Culinarily speaking, Denver has the worst: Lack of adventurous diners. That's a straight answer. In many ways, Denver is such a ranch-dressing city, insomuch that people are so afraid to take chances when it comes to trying new dishes. If I ever wrote a book, I'd call it Food and Loathing, for the people who won't eat anything unfamiliar. The pizza isn't great in this city, either, except maybe at Marco's Coal-Fired Pizzeria.

Weirdest customer request: A woman who insisted that she couldn't have any food that started with the letter S.

Best tip for a home cook: Get the pan really hot. Home cooks are scared of a smoking-hot pan. Use a sharp knife. Oh, and that flat pebbled glass thingy isn't a cutting board.

Favorite celebrity chef: I like Tony Bourdain -- not for his cooking, but for his writing. My true hero, though, was always Hunter S. Thompson, and Bourdain is the gonzo food writer. That said, the notion of celebrity chefs is ridiculous to me. It's cooking. Chefs shouldn't be on the same pantheon as literary giants or superstar athletes. The only justification for me would be money.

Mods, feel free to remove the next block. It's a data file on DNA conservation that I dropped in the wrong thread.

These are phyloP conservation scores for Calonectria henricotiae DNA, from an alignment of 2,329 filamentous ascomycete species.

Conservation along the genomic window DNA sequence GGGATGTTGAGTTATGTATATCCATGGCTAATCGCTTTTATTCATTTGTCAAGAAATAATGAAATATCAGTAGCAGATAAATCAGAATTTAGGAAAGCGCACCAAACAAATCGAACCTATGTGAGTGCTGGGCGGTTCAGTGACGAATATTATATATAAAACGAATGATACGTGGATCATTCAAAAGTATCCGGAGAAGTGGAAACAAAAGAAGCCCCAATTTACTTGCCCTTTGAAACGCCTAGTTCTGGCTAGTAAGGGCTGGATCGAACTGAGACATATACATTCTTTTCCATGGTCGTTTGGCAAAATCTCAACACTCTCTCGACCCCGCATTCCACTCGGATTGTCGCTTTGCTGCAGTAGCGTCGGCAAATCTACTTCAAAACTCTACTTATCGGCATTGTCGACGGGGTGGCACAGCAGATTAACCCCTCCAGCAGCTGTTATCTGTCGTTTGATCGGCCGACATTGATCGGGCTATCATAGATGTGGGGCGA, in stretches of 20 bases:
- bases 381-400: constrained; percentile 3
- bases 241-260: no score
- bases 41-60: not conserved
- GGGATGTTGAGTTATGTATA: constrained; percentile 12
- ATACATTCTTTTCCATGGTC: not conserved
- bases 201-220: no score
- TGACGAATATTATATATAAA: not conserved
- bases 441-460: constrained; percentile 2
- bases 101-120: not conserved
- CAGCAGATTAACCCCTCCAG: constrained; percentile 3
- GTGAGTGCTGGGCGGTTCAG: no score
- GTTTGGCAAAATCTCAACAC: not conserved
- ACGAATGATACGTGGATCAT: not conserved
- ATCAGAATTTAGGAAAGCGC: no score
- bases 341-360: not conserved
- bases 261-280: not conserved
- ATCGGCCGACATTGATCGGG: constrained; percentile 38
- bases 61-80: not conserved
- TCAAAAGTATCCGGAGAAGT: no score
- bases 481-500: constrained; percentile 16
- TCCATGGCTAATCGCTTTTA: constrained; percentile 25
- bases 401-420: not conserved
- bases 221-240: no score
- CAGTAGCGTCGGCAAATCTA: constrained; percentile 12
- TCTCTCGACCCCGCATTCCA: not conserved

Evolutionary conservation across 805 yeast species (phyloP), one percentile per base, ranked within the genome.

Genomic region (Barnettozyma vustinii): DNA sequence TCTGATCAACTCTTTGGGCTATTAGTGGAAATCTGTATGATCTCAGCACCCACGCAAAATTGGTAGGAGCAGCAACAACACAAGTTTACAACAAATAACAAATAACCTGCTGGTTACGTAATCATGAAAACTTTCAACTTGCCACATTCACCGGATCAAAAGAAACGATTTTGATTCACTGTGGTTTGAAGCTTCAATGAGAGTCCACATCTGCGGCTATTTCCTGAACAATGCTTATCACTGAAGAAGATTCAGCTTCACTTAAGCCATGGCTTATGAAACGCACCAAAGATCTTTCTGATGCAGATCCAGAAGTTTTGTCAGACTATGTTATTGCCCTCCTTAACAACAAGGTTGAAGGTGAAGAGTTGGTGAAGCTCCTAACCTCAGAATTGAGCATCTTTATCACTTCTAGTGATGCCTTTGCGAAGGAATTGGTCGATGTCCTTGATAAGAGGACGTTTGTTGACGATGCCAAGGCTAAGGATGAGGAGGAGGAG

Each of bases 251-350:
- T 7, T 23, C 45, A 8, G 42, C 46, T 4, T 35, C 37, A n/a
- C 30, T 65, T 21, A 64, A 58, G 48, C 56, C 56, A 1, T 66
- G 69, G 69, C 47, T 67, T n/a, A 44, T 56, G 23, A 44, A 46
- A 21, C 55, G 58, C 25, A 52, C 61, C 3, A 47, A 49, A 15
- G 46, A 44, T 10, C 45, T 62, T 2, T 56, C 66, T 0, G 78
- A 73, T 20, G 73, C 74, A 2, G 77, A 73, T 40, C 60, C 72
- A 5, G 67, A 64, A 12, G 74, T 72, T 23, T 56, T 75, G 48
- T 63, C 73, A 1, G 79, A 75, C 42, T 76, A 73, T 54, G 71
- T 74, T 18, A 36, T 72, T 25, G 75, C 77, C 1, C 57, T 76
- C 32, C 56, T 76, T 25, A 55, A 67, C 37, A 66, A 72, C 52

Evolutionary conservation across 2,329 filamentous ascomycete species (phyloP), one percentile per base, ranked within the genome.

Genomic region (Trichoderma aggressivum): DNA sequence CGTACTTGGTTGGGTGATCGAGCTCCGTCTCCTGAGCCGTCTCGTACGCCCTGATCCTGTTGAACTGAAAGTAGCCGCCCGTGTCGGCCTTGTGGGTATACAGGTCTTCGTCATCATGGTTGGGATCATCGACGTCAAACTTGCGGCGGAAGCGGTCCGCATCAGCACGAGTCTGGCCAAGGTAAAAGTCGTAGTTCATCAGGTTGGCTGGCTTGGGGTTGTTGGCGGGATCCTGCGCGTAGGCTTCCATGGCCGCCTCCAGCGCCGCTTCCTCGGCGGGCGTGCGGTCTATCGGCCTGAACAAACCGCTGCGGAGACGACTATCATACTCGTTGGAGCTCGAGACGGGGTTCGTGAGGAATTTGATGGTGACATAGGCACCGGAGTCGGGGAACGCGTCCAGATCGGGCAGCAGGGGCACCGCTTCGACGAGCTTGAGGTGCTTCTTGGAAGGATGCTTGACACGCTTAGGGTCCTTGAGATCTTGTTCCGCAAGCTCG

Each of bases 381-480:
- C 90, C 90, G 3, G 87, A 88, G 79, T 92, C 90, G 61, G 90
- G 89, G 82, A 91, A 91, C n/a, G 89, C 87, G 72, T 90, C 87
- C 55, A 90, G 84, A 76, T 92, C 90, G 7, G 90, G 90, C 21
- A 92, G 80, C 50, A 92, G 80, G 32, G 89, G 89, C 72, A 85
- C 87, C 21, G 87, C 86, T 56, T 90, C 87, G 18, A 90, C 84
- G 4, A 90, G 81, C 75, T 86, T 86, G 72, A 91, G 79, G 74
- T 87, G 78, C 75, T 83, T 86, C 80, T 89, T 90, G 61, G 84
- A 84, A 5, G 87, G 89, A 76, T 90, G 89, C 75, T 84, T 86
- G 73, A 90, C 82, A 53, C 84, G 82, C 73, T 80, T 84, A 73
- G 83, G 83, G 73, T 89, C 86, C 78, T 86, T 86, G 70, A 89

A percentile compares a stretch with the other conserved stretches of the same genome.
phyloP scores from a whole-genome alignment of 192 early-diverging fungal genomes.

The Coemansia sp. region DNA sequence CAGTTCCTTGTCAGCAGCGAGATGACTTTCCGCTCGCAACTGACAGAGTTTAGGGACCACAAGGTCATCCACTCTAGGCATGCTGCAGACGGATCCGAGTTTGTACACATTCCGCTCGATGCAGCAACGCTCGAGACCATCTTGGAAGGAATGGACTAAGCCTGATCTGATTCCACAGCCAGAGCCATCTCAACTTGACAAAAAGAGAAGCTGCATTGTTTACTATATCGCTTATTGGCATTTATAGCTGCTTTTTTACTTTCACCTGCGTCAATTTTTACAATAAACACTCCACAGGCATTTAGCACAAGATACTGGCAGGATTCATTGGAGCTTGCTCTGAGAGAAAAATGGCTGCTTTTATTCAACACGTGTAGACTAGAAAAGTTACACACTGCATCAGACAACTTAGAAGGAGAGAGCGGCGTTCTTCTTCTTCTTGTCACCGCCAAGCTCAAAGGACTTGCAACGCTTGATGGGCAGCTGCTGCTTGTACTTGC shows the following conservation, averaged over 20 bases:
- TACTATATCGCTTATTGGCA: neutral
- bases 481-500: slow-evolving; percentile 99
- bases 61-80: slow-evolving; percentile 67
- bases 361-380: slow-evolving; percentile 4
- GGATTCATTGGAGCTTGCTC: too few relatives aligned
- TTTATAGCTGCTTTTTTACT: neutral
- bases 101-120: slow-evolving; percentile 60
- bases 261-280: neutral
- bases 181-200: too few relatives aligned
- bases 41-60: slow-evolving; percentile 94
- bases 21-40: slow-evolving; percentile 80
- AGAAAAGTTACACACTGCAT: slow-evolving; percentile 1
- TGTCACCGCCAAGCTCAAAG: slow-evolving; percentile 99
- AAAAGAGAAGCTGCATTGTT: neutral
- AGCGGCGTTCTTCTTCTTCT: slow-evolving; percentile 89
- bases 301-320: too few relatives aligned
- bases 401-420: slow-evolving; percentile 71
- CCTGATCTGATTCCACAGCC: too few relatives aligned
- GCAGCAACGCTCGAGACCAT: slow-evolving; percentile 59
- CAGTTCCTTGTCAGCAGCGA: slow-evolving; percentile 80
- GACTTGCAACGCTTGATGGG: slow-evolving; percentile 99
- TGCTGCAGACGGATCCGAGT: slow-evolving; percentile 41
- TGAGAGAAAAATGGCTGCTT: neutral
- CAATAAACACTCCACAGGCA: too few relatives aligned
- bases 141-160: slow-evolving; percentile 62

Celebrity chef who should shut up: Michael Chiarello just seems phony; Morimoto is the man.

Hardest lesson you've learned: When you scream and holler, no one hears what you're saying -- just how you say it. There are times, obviously, where you need to scream and holler, but only when everything else has failed and you're about to give up. I was trained by screaming and belligerent chefs, but that time has passed. No one misses it -- least of all me.

What's next for you? A cookbook and maybe a move closer to downtown Denver, so I can attract out-of-town guests. I'm really proud of what we do here, and I like Littleton for many, many reasons, but we want to cook for everyone, and in order to do that, I think we need to be more central.

This is part one of my interview with Michael Long. To read part two, check back here tomorrow.